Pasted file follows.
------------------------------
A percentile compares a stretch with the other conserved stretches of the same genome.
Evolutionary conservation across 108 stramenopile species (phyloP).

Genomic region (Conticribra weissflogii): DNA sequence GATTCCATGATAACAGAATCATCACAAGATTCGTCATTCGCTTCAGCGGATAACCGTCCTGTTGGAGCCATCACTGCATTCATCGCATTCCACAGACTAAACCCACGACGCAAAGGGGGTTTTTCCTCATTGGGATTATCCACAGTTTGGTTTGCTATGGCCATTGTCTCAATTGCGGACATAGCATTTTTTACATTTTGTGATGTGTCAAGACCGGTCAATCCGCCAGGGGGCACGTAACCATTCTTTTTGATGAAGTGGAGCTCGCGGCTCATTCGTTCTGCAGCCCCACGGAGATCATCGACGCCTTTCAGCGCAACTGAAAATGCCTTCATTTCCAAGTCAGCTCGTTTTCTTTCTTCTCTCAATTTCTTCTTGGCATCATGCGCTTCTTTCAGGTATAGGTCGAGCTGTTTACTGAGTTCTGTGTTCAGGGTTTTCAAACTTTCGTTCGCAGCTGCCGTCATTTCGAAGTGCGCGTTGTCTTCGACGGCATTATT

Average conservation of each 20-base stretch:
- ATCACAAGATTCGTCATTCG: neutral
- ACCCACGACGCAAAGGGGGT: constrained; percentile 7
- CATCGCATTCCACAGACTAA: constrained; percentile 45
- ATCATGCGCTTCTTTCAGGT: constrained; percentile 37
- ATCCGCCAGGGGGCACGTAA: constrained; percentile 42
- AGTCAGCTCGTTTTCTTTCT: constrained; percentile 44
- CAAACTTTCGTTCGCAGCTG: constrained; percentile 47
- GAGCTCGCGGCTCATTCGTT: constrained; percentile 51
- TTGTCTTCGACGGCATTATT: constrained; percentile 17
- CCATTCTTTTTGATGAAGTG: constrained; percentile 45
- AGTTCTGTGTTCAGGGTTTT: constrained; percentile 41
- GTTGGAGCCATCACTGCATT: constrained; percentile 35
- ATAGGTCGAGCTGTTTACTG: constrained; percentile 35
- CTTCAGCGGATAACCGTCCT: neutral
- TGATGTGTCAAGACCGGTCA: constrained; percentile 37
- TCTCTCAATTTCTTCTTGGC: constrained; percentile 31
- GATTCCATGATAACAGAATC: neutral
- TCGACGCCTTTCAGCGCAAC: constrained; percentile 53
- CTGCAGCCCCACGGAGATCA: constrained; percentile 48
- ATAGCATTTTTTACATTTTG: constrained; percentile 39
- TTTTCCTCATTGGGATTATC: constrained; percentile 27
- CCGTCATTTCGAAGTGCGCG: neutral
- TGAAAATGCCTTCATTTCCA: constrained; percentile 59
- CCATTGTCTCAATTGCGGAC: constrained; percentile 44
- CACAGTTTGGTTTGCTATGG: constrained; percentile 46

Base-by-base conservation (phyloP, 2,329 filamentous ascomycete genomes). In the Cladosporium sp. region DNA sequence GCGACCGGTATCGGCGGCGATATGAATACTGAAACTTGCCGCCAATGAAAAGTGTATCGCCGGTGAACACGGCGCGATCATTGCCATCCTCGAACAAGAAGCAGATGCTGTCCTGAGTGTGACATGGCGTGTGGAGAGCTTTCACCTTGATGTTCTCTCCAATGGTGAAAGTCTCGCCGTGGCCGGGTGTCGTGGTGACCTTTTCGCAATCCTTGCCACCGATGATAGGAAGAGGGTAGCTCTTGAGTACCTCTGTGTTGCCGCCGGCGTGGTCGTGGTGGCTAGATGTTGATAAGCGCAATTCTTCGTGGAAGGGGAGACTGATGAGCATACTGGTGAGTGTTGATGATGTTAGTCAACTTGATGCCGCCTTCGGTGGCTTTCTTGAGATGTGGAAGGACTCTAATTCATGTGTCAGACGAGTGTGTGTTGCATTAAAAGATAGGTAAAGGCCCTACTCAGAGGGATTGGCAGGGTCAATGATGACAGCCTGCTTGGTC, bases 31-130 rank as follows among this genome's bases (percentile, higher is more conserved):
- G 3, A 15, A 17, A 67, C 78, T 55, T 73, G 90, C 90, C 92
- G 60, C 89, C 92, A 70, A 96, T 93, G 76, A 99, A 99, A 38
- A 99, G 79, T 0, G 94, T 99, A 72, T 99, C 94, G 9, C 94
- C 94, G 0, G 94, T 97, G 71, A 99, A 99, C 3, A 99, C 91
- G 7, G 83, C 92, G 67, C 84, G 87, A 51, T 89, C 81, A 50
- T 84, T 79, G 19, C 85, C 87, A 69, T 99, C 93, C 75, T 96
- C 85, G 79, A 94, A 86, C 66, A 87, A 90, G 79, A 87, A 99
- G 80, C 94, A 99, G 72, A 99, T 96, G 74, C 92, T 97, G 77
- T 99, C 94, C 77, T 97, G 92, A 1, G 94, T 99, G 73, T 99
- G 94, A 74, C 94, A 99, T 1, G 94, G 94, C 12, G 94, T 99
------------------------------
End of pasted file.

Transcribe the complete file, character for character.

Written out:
A percentile compares a stretch with the other conserved stretches of the same genome.
Evolutionary conservation across 108 stramenopile species (phyloP).

Genomic region (Conticribra weissflogii): DNA sequence GATTCCATGATAACAGAATCATCACAAGATTCGTCATTCGCTTCAGCGGATAACCGTCCTGTTGGAGCCATCACTGCATTCATCGCATTCCACAGACTAAACCCACGACGCAAAGGGGGTTTTTCCTCATTGGGATTATCCACAGTTTGGTTTGCTATGGCCATTGTCTCAATTGCGGACATAGCATTTTTTACATTTTGTGATGTGTCAAGACCGGTCAATCCGCCAGGGGGCACGTAACCATTCTTTTTGATGAAGTGGAGCTCGCGGCTCATTCGTTCTGCAGCCCCACGGAGATCATCGACGCCTTTCAGCGCAACTGAAAATGCCTTCATTTCCAAGTCAGCTCGTTTTCTTTCTTCTCTCAATTTCTTCTTGGCATCATGCGCTTCTTTCAGGTATAGGTCGAGCTGTTTACTGAGTTCTGTGTTCAGGGTTTTCAAACTTTCGTTCGCAGCTGCCGTCATTTCGAAGTGCGCGTTGTCTTCGACGGCATTATT

Average conservation of each 20-base stretch:
- ATCACAAGATTCGTCATTCG: neutral
- ACCCACGACGCAAAGGGGGT: constrained; percentile 7
- CATCGCATTCCACAGACTAA: constrained; percentile 45
- ATCATGCGCTTCTTTCAGGT: constrained; percentile 37
- ATCCGCCAGGGGGCACGTAA: constrained; percentile 42
- AGTCAGCTCGTTTTCTTTCT: constrained; percentile 44
- CAAACTTTCGTTCGCAGCTG: constrained; percentile 47
- GAGCTCGCGGCTCATTCGTT: constrained; percentile 51
- TTGTCTTCGACGGCATTATT: constrained; percentile 17
- CCATTCTTTTTGATGAAGTG: constrained; percentile 45
- AGTTCTGTGTTCAGGGTTTT: constrained; percentile 41
- GTTGGAGCCATCACTGCATT: constrained; percentile 35
- ATAGGTCGAGCTGTTTACTG: constrained; percentile 35
- CTTCAGCGGATAACCGTCCT: neutral
- TGATGTGTCAAGACCGGTCA: constrained; percentile 37
- TCTCTCAATTTCTTCTTGGC: constrained; percentile 31
- GATTCCATGATAACAGAATC: neutral
- TCGACGCCTTTCAGCGCAAC: constrained; percentile 53
- CTGCAGCCCCACGGAGATCA: constrained; percentile 48
- ATAGCATTTTTTACATTTTG: constrained; percentile 39
- TTTTCCTCATTGGGATTATC: constrained; percentile 27
- CCGTCATTTCGAAGTGCGCG: neutral
- TGAAAATGCCTTCATTTCCA: constrained; percentile 59
- CCATTGTCTCAATTGCGGAC: constrained; percentile 44
- CACAGTTTGGTTTGCTATGG: constrained; percentile 46

Base-by-base conservation (phyloP, 2,329 filamentous ascomycete genomes). In the Cladosporium sp. region DNA sequence GCGACCGGTATCGGCGGCGATATGAATACTGAAACTTGCCGCCAATGAAAAGTGTATCGCCGGTGAACACGGCGCGATCATTGCCATCCTCGAACAAGAAGCAGATGCTGTCCTGAGTGTGACATGGCGTGTGGAGAGCTTTCACCTTGATGTTCTCTCCAATGGTGAAAGTCTCGCCGTGGCCGGGTGTCGTGGTGACCTTTTCGCAATCCTTGCCACCGATGATAGGAAGAGGGTAGCTCTTGAGTACCTCTGTGTTGCCGCCGGCGTGGTCGTGGTGGCTAGATGTTGATAAGCGCAATTCTTCGTGGAAGGGGAGACTGATGAGCATACTGGTGAGTGTTGATGATGTTAGTCAACTTGATGCCGCCTTCGGTGGCTTTCTTGAGATGTGGAAGGACTCTAATTCATGTGTCAGACGAGTGTGTGTTGCATTAAAAGATAGGTAAAGGCCCTACTCAGAGGGATTGGCAGGGTCAATGATGACAGCCTGCTTGGTC, bases 31-130 rank as follows among this genome's bases (percentile, higher is more conserved):
- G 3, A 15, A 17, A 67, C 78, T 55, T 73, G 90, C 90, C 92
- G 60, C 89, C 92, A 70, A 96, T 93, G 76, A 99, A 99, A 38
- A 99, G 79, T 0, G 94, T 99, A 72, T 99, C 94, G 9, C 94
- C 94, G 0, G 94, T 97, G 71, A 99, A 99, C 3, A 99, C 91
- G 7, G 83, C 92, G 67, C 84, G 87, A 51, T 89, C 81, A 50
- T 84, T 79, G 19, C 85, C 87, A 69, T 99, C 93, C 75, T 96
- C 85, G 79, A 94, A 86, C 66, A 87, A 90, G 79, A 87, A 99
- G 80, C 94, A 99, G 72, A 99, T 96, G 74, C 92, T 97, G 77
- T 99, C 94, C 77, T 97, G 92, A 1, G 94, T 99, G 73, T 99
- G 94, A 74, C 94, A 99, T 1, G 94, G 94, C 12, G 94, T 99